The key thing to take away from this article is that giving your baby probiotics can be a great way to support their gut and immune development. This in turn can offer numerous benefits throughout their life. If you think probiotics might be right for your little one, consider a well-researched strain specifically for infants.

Wishing you and your family the best of health.

References

[1]

Tamburini S et al., "The microbiome in early life: implications for health outcomes," Nature Medicine , pp. 22 (7): 713-722, 2016.

[2]

Dubois N et al., "Characterising the intestinal microbiome in infantile colic: findings based on an integrative review of the literature," Biological Research for Nursing , p. 18 (3): doi:10.1177/1099800415620840, 2016.

[3]

Wong B et al., "Exploring the Science behind Bifidobacterium breve M-16V in infant health.," Nutrients, p. 11 (8); 1724 doi: 10.3390/nu11081724, 2019.

[4]

Roger LC et al., "Examination of faecal Bifidobacterium populations in breast- and formula-fed infants during the first 18 months of life.," Microbiology, vol. 156, no. 11, pp. 3329- 3341, 2010.

[5]

Sheo Y et al., "Stunded microbiota and opportunistic pathogen colonisation in caesarean section birth," Nature, pp. 574 (7776): 1-5, 2019.

[6]

Betran A et al., "The increasing trend in Caesarean section rates: global, regional and national estimates," PLoS ONE, vol. 11, pp. 11- e0148343, 2016.

[7]

Alarming global rise in caesarean births, figures show, 368; doi10.1136/bmj.k4319: BMJ, 2018.

[8]

Sevelsted A et al., "Ceasarean section and chronic immune disorders," Pediatrics, vol. 135, pp. 92-98, 2015.

[9]

Risnes KR et al., "Antibiotic exposure by 6 months and asthma and allergy at 6 years: findings in a cohort of 1401 US children," Am. J. Epidemiol, vol. 173, pp. 310-318, 2011.

[10]

Hoskin-Parr L et al., "Antibiotic exposure in the first two years of life and development of asthma and allergic diseases by 7.5 yr: A dose dependent relationship," Pediatric allergy and immunology, pp. 24 (8): 762-771, 2013.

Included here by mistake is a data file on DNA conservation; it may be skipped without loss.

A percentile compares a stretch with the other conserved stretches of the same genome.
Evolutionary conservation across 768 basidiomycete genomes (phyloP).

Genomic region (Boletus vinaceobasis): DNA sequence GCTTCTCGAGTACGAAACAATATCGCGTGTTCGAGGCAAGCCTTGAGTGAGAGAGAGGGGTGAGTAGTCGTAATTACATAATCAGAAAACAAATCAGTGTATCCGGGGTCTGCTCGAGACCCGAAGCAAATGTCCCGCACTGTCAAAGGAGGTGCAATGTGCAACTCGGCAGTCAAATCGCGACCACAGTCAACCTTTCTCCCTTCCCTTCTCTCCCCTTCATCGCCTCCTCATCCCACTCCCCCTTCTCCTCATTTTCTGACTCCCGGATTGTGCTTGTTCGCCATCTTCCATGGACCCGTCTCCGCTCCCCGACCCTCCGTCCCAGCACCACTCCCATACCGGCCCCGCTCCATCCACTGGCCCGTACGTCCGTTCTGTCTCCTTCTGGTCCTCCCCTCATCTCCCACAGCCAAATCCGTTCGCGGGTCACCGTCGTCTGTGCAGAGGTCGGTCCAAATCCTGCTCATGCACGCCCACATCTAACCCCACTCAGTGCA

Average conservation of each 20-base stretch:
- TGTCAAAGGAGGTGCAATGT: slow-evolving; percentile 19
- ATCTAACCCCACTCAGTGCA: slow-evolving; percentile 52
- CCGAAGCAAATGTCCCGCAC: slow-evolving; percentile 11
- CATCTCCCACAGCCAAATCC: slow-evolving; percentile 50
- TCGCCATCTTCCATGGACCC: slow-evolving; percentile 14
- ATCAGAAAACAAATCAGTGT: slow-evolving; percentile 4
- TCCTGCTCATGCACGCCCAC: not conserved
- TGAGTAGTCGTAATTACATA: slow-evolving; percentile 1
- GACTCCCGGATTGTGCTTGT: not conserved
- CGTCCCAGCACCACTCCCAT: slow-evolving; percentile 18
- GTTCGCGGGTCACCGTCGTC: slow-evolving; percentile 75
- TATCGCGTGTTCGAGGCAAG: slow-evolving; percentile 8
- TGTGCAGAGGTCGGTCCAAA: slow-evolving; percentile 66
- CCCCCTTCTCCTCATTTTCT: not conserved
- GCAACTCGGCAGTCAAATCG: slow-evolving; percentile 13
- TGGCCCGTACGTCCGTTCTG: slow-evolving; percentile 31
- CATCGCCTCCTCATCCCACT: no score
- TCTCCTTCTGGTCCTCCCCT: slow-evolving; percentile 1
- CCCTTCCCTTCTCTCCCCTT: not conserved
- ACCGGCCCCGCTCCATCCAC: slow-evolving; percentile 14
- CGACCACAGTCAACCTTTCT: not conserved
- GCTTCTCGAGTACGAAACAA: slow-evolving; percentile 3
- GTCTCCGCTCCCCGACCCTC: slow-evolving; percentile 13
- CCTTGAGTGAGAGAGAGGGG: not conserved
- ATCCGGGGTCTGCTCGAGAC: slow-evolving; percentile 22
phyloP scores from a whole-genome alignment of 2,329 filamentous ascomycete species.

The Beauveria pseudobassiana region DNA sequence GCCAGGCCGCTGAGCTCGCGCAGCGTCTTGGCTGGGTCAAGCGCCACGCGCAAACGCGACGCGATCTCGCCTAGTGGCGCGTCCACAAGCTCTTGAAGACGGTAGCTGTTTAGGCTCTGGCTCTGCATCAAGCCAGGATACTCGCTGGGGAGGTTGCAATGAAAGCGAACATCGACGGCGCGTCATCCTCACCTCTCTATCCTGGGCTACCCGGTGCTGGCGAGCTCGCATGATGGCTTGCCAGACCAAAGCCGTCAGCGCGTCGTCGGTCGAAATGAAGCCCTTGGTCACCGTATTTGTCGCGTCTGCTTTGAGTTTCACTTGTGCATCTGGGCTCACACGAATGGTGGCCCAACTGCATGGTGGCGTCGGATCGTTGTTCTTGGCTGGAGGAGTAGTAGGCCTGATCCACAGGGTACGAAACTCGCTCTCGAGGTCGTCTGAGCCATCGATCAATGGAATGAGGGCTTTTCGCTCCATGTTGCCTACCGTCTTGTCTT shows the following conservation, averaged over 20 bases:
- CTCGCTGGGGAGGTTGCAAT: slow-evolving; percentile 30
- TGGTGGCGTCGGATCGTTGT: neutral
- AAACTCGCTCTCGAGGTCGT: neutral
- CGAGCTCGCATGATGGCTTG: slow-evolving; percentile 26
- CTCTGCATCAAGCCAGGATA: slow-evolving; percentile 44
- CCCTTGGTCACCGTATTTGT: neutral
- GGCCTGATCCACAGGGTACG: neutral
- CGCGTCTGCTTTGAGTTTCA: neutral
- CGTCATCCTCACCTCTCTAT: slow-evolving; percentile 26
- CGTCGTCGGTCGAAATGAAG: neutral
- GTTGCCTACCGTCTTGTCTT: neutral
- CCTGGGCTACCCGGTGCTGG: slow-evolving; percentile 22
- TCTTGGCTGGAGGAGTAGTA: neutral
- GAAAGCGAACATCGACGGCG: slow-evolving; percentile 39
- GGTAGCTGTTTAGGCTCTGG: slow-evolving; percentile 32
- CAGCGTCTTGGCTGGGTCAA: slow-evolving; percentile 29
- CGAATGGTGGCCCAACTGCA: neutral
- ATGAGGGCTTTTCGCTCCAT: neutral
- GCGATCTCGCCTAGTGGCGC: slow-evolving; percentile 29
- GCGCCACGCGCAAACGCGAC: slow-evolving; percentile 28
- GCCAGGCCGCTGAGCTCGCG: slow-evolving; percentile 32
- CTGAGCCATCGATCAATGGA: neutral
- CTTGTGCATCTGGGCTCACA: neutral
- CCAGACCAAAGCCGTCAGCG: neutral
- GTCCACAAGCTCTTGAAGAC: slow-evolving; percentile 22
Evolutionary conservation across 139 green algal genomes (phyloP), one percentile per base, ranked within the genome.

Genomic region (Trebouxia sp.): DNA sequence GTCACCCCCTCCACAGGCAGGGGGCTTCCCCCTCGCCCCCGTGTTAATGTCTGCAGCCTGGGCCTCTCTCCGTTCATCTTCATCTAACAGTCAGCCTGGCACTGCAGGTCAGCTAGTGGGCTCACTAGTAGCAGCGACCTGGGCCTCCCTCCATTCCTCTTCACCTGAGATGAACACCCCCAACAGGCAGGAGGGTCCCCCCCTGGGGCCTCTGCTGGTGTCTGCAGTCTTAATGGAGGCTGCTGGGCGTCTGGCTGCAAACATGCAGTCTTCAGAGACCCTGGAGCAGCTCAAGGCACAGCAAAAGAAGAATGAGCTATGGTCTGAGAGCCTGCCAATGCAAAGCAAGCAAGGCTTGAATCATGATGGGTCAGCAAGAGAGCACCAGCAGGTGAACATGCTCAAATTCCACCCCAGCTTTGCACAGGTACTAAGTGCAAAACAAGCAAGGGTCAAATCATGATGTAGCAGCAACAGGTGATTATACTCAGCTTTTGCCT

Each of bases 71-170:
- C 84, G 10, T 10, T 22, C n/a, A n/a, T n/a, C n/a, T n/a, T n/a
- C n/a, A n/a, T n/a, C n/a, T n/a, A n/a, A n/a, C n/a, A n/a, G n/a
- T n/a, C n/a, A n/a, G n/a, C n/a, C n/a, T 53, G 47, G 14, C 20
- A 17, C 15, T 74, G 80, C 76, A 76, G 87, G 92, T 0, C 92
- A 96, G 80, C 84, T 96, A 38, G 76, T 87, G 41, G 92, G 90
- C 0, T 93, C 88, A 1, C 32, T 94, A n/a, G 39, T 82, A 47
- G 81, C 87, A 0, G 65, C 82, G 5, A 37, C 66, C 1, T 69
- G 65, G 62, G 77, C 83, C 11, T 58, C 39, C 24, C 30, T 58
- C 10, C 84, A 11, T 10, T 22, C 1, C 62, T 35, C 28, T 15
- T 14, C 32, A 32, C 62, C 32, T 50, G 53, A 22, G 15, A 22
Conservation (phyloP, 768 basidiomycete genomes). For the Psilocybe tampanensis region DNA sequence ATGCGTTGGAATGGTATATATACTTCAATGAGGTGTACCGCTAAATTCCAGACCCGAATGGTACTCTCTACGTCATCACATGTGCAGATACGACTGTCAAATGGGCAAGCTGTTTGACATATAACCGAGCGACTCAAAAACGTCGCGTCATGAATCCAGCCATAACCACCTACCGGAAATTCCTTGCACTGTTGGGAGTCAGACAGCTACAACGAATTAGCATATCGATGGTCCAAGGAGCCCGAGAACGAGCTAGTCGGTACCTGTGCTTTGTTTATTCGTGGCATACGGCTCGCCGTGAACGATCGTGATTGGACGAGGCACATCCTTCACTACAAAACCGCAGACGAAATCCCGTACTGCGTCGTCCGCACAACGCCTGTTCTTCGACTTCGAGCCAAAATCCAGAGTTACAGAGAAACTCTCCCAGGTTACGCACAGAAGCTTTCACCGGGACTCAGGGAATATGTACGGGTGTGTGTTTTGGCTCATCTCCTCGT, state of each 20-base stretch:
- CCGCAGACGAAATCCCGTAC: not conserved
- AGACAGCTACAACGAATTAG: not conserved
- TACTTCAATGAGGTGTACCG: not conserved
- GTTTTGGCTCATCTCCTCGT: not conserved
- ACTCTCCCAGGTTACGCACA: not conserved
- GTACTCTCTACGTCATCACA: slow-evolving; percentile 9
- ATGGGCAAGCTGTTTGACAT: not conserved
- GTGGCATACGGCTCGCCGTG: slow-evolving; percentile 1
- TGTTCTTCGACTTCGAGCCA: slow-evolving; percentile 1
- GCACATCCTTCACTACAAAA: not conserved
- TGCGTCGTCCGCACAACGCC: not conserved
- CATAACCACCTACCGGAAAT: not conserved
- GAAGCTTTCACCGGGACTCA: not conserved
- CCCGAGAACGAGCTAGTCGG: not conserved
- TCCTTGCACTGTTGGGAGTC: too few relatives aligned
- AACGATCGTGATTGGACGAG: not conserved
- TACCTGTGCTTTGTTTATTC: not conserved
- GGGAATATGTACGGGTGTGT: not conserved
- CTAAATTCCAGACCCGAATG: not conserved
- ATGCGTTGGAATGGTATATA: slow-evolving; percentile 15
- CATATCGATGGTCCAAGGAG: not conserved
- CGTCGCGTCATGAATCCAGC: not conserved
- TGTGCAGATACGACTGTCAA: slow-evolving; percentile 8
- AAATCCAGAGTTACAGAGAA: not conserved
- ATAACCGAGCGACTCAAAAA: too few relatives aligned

[11]

Saari A et al., "Antibiotic exposure in infancy and risk of being overweight in the first 24 months of life," Pediatrics, pp. 135 (4): 617-626, 2015.

[12]

Droste JH et al., "Does the use of antibiotics in early childhood increase the risk of asthma and allergic disease," Clin Exp Allergy, vol. 30, no. 11, pp. 1574-53, 2000.

[13]

Schwartz BS et al., "Antibiotic use and childhood body mass index trajectory," Int J. Obes (Lond), vol. 40, pp. 615-621, 2016.

[14]

Kronman MP et al., "Antibiotic exposure and IBD development amoung children: a population based cohort study," Pediatrics, vol. 130, pp. 794-803, 2012.

[15]

Wu T et al., "Infant and adult inhalation exposure to resuspended biological particulate matter," Environ. Sci. Technol, vol. 52, no. 1, pp. 237-247, 2018.

[16]

S Lynch et al., "Effects of early-life exposure to allergens and bacteria on recurrent wheeze and atopy in urban children," Journal of Allergy and Clinical Immunology, p. DOI: 10.1016/j.jaci.2014.04.018, 2014.

[17]

Hesselmar B et al., "Pacifier cleaning practises and risk of allergy development," Pediatrics, vol. 131, pp. e1829-e1837, 2013.

[18]

Stokholm et al., "Antibiotic use during pregnancy alters the commensal vaginal microbiota," Clinical Microbiology and Infection, pp. 20 (7): 629-635, 2014.

[19]

Browne P et al., "Human milk microbiome and maternal postnatal pyschosocial distress," Frontiers in Microbiology, pp. 10, doi= 10. 3389/fmicb.2019.02333, 2019.

[20]

Robertson R et al., "The human microbiome and child growth- First 1000 days and beyond," Trends in Microbiology, pp. 27 (2): 131-147 , 2019.

[21]